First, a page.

Even rabbis who contend that the list of prohibited Sabbath labors was derived from the Torah recognize that there are more than thirty-nine categories of work that are disallowed on the Sabbath. Mekhilta d’Rabbi Shimon bar Yochai, for example, adds, in its concluding paragraph, acts unbecoming the tone of the Sabbath day, such as: buying, selling, loaning, placing an article in deposit, legal judgments, legal claims, appeals, other court activities, marriage, divorce, and accounting – eleven more. This Midrash cites what it considers to be scriptural proof for each of these items. Why, then, if the sages themselves recognized that more than thirty-nine activities were prohibited on the Sabbath, was “forty minus one” chosen as the official count?
Consistent with corporal punishment, it appears that the rabbis chose 39 categories of prohibited acts and called them “forty minus one” to teach two lessons. First, by mentioning forty, which denotes difficulty, they made it clear that Shabbat should be a day when Jews scrupulously abstain from creative acts. The abstention must be noticeable, clear, obvious, unambiguous – an unmistakable demonstration that Jews are thinking of God and recalling that God created the world and ceased creative acts on the Shabbat. This demonstration can only occur when a significant number of creative acts are noticeably disallowed on the Shabbat.
And the rabbis stressed a second lesson. The Sabbath is not a sad, negative day devoted to abstentions and ascetic behaviors, a time, as the ancient Sadducees insisted, when Jews sequester themselves in their homes, set themselves apart from company, and sit in the dark and cold, passively, without light and fire. The rabbis insisted that the Sabbath is a day of pleasures.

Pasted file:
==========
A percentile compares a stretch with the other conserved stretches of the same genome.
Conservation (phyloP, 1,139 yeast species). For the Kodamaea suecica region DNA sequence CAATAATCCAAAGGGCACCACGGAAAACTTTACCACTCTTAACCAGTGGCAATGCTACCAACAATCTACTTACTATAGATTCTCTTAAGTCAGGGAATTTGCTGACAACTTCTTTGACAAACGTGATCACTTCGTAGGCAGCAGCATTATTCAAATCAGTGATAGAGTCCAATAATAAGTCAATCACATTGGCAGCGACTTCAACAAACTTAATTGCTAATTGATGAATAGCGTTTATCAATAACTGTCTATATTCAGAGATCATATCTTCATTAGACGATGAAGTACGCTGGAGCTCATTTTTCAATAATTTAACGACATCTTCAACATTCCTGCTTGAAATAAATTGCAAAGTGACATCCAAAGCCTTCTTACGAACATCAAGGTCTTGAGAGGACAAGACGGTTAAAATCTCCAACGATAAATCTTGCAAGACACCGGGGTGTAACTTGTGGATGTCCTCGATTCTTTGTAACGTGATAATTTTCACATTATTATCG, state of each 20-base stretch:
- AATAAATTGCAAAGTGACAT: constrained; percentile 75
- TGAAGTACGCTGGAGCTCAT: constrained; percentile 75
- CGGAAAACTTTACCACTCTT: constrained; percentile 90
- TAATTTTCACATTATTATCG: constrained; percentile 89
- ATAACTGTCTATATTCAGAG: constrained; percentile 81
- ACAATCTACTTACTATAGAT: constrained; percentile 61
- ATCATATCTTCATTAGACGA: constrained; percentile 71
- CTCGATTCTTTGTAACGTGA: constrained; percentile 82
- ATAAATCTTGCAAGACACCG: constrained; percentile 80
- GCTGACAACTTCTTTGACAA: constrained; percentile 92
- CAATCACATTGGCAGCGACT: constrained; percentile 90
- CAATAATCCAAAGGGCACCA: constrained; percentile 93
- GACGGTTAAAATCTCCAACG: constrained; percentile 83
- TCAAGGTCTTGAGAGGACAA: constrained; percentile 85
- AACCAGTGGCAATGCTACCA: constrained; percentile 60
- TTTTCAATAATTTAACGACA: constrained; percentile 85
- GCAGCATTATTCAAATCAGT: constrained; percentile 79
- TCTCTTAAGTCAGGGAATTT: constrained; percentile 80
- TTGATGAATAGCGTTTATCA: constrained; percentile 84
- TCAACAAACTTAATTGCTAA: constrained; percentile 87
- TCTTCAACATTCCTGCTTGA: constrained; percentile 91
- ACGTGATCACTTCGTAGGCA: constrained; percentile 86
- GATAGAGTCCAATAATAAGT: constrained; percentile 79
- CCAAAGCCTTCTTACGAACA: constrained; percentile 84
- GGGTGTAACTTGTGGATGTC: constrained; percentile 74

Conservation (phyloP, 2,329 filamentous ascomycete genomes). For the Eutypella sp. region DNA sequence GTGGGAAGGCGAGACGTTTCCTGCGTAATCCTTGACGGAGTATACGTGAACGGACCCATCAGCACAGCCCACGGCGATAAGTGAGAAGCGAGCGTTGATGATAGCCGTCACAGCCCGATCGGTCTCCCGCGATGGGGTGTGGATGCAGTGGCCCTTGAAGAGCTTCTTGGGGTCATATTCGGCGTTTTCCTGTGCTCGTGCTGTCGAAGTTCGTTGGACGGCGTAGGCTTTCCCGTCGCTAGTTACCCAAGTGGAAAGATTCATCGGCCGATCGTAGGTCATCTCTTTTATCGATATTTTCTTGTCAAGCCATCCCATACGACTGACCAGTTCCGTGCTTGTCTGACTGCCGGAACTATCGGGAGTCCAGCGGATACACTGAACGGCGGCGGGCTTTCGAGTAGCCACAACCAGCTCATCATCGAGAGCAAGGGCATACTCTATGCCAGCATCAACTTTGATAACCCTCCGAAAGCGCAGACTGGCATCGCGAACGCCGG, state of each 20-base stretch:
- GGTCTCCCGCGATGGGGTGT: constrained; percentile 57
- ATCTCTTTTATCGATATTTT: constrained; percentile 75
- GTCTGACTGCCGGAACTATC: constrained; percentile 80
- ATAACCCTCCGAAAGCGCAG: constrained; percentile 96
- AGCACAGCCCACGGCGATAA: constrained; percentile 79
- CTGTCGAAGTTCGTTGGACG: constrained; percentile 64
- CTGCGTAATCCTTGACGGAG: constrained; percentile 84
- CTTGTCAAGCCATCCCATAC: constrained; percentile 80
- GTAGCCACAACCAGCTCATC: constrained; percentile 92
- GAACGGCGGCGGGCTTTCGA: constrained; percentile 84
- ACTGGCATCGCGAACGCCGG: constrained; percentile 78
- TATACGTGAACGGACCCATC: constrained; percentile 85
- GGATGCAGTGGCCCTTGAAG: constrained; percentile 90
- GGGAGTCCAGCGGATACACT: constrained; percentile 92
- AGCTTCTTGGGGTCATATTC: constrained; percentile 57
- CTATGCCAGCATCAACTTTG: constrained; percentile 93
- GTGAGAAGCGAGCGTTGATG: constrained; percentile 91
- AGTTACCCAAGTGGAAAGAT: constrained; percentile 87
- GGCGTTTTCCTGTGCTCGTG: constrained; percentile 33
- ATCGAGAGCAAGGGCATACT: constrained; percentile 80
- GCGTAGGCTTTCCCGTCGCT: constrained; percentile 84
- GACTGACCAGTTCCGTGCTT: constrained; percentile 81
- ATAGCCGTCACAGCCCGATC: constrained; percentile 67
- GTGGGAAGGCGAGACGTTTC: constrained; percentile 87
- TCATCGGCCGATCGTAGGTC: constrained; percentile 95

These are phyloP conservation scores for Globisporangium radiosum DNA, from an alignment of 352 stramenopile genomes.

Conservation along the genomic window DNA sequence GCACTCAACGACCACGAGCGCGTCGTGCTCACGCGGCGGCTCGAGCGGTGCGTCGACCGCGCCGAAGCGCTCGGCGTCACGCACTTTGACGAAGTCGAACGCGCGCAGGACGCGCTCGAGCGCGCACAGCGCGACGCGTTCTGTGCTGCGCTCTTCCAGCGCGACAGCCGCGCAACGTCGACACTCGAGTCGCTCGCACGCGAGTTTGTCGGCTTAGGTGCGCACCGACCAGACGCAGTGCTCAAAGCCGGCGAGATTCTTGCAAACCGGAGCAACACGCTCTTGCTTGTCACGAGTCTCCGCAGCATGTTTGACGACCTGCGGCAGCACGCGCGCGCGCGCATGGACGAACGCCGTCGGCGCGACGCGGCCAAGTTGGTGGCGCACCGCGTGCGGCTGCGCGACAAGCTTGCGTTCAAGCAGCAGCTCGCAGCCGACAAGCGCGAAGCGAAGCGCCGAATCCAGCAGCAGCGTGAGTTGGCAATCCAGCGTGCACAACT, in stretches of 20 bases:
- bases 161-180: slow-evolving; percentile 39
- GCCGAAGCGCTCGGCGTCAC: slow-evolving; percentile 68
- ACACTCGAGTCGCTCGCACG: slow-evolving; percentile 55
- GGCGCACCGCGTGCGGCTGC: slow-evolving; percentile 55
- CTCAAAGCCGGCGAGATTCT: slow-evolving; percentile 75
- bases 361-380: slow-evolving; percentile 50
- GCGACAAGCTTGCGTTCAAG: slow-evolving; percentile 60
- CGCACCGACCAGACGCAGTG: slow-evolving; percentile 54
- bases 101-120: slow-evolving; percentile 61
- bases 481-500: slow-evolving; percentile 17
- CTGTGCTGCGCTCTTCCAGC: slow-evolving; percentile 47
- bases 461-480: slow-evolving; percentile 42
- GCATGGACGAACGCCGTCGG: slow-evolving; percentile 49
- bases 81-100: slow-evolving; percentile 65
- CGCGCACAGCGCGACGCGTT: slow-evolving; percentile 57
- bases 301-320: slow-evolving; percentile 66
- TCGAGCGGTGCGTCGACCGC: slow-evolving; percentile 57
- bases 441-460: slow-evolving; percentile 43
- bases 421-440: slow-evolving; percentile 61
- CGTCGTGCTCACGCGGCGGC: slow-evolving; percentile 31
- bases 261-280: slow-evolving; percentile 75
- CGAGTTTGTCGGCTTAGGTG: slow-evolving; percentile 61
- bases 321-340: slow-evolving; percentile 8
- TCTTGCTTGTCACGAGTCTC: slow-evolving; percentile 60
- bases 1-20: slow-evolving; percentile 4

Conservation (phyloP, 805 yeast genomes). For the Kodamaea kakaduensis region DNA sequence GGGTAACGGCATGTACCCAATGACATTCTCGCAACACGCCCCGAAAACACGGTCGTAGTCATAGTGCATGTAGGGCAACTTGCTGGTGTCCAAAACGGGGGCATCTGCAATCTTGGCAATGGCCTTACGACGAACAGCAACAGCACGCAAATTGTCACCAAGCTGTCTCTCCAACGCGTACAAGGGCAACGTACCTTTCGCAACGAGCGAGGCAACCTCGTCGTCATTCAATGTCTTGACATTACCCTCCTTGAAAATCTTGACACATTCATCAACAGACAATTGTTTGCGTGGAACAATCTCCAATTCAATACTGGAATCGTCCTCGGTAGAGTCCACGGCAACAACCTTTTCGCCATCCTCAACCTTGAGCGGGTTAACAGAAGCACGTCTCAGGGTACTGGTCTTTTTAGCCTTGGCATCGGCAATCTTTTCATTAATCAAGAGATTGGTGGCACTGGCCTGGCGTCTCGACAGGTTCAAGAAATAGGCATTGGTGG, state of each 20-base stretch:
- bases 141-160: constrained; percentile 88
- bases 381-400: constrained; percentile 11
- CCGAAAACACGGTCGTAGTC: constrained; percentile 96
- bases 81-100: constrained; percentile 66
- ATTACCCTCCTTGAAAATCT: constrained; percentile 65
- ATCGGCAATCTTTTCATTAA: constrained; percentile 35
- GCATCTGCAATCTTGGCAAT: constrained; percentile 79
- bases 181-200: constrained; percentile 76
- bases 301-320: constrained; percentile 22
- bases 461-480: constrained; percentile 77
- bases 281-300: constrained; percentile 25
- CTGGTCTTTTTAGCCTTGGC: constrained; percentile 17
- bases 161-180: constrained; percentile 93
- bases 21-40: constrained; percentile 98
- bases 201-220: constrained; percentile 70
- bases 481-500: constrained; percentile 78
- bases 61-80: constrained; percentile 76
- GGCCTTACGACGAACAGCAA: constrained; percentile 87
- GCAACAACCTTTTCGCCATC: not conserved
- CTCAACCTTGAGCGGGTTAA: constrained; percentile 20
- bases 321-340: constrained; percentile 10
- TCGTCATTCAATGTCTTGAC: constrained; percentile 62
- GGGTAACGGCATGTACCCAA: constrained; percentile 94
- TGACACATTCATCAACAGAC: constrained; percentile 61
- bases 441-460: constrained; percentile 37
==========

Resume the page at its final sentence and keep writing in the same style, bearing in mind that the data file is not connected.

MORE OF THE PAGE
Beside 39 seemingly negative certainly restrictive acts, the rabbis instituted sabbatical laws that emphasize the enjoyment and the possibility for improvement on the holy day, such as eating delicious foods, imbibing tasty drinks, beginning meals with a blessing and wine, wearing one’s best clothes, devoting time to study and self-improvement, and starting the Sabbath with the lighting of candles, symbolizing the light, warmth, and joy that is contrary to the Sadducean dark and negative Sabbath.
Thus, the Sabbath labors are “forty minus one,” which marks a day in which Jews understand both the rigorous duty to remember God and the delightful duty to do so with joy and self-improvement.
 This article, an original idea, is based on a chapter in my book “Maimonides and the Biblical Prophets,” published by Gefen Publishing House.
 In the Babylonian Talmud, Shabbat 49a.
 Halakhah in Hebrew.
 Many say that the thirty-nine prohibited acts are divine laws unstated in Scripture but passed on to Moses by God orally who, in turn, taught them orally to the people, and such unrecorded laws are called the “Oral Torah.”
 In such places as Mishnah Shabbat 73a and the Babylonian Talmud, Shabbat 49b.
 arba’im chaser achat in Hebrew.
 Mishnah Shabbat 7:2.
 Mishnah Makkot 3:1–10.
 Mishnah Makkot 3:10.
 They existed from around 300 BCE to100 CE. The exact dates are unknown.